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Faculty of Classics

A Face in Time: Facial Paralysis - A photo diary, Helena G Anderson

A Face In Time

Facial Paralysis, A Photo Diary

Helena g Anderson

1 March - 22 April 2022


1-7 March marks Facial Palsy Awareness Week

Helena g Anderson is a photographer and designer based in Cambridgeshire. In March 2016, she developed Ramsay Hunt Syndrome (RHS), a condition that causes facial paralysis. Told by consultants that a full recovery was unlikely, Helena retreated within herself, struggling to come to terms with the news. “I felt empty, filled only with disbelief,” she says. Uncertain of the eventual outcome, Helena found positivity in her pain and spent the following year utilising photography to capture her journey through sadness, despair, loneliness, humour, curiosity, and ultimately joy and relief.


Helena g Anderson, Getting better, 26 March. Copyright: the artist.


In this exhibition, she presents a series of thought-provoking photographs showing her journey. The contrast between the classical bodies on display here and her portraiture is a powerful one.

Helena has recovered well despite the initial prognosis. However, many of those who develop Ramsay Hunt Syndrome do not, and the condition has a lasting impact on their lives and their sense of self. Within this context, a public exhibition such as this one has real potential to raise awareness and provide recognition to those impacted by facial palsy.


'Consider the arrangement of the face. It is key to our relationships, both with ourselves and with others. The face we show the world reveals a part of who we are - what we're thinking and feeling.'

Anne-Marie Martindale 2015, research into acquired facial disfigurement



In March 2018, Helena g Anderson hosted an exhibition of her work in the Houses of Parliament in order to raise awareness of facial palsy as a condition, supported by Helen Whately, MP for Faversham and Mid Kent. Image copyright: Helena g Anderson.


Facial Palsy Awareness Week, 1-7 March

The opening of this exhibition is timed to coincide with Facial Palsy Awareness Week. The theme for this year's Awareness Week is 'The Little Things' - because the condition is too often deemed to be cosmetic even by some healthcare professionals, meaning its symptoms can be dismissed as 'little things' to worry about.

Join the conversation with Facial Palsy UK on Twitter, Facebook, Instagram and LinkedIn, using the hashtags #FaceMyDay and #UniqueSmiles during the week.


About Ramsay Hunt Syndrome

Ramsay Hunt Syndrome (RHS) is a form of shingles affecting the facial nerve. It has similar visible symptoms to Bell's palsy, but the recovery outcomes are poorer and the recommended treatment differs.

Around three quarters of patients given antiviral and steroid medication promptly will make a good recovery. Treatment works best if it is started within 72 hours of the onset of symptoms.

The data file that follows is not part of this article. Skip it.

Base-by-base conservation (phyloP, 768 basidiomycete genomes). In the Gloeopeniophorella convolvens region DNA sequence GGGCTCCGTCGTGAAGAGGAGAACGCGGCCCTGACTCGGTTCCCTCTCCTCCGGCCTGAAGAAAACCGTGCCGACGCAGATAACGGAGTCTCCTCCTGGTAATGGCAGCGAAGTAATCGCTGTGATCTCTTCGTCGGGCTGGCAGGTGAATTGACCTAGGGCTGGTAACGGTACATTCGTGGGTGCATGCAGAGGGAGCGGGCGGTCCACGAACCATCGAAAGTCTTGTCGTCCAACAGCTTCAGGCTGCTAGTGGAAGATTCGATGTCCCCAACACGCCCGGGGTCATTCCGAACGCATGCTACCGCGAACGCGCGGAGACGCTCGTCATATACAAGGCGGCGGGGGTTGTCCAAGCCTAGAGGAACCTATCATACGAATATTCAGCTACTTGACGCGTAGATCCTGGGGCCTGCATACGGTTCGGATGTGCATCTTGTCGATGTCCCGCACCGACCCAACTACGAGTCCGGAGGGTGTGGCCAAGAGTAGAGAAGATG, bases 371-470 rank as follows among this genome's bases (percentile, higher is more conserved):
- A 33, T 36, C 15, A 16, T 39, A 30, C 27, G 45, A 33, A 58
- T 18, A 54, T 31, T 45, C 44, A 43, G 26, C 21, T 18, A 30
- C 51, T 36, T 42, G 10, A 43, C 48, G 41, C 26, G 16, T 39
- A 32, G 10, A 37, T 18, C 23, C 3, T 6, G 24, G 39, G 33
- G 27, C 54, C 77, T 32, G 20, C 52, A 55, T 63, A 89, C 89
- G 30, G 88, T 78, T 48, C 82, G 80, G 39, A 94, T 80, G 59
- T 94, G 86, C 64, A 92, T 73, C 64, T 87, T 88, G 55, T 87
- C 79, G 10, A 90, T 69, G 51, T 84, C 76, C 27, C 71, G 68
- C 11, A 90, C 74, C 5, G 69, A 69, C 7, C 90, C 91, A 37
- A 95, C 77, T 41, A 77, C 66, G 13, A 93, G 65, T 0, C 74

A survey carried out by Facial Palsy UK in 2017/18 of 152 people officially diagnosed with the condition found:

  • More than half (57%) were initially misdiagnosed
  • Just 52% were prescribed antivirals within the critical 72 hours
  • Only 53% were able to return to work within three months
  • 19% received no eye care advice
  • 55% were still suffering after 12 months
  • The top three health issues reported were: Facial pain; Facial paralysis; Fatigue/Dry Eye and Vision problems (jointly ranked)


About Facial Palsy UK


Facial Palsy UK was established in 2012 as the first charity to offer specific support to people affected by facial palsy due to any cause. Facial Palsy UK's mission is for every person in the UK affected by facial palsy to have access to the best information, treatment, and support available.

It is estimated that over 100,000 people in the UK have facial paralysis. There are more than 50 different causes with Bell's palsy being the most common.

About 1 in 60 people have Bell's palsy at some stage in their lives.

The need for the charity was recognised following the development of the Facial Palsy Clinic at the Queen Victoria Hospital in East Grinstead. A 2009 survey carried out by the clinic found that the average duration between the onset of paralysis and referal to a specialist for treatment was 5.6 years.

Added to the frustration of living with facial palsy is the public perception that the condition is a purely cosmetic issue, rather than a functional one affecting communication (facial expression), eating and drinking, and the closure of the eye on the affected side. The psychosocial impact is also considerable.

Facial Palsy UK's work has been slowed by the Covid-19 pandemic. Could you consider donating to support their mission to improve the lives of people affected by facial palsy?



Helena g Anderson would like to thank the following for making this exhibition possible:

  • Facial Palsy UK
  • Red Eight Consulting
  • Loukas Morley


Every cast tells two stories.
One ancient. One modern.

Admission is free.


Just drop in: no need to book



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The Cambridge Greek Play: Saturday 22 October

The Cambridge Greek Play takes place every three years – and this year, the team are performing a double bill of Aeschylus' Persians and Euripides' Cyclops, the only surviving satyr play. We will open all day (10am-5pm on Saturday 22 October in honour of the play, so if you are planning a trip to the Cambridge Arts Theatre to catch a performance, consider a visit to us too.


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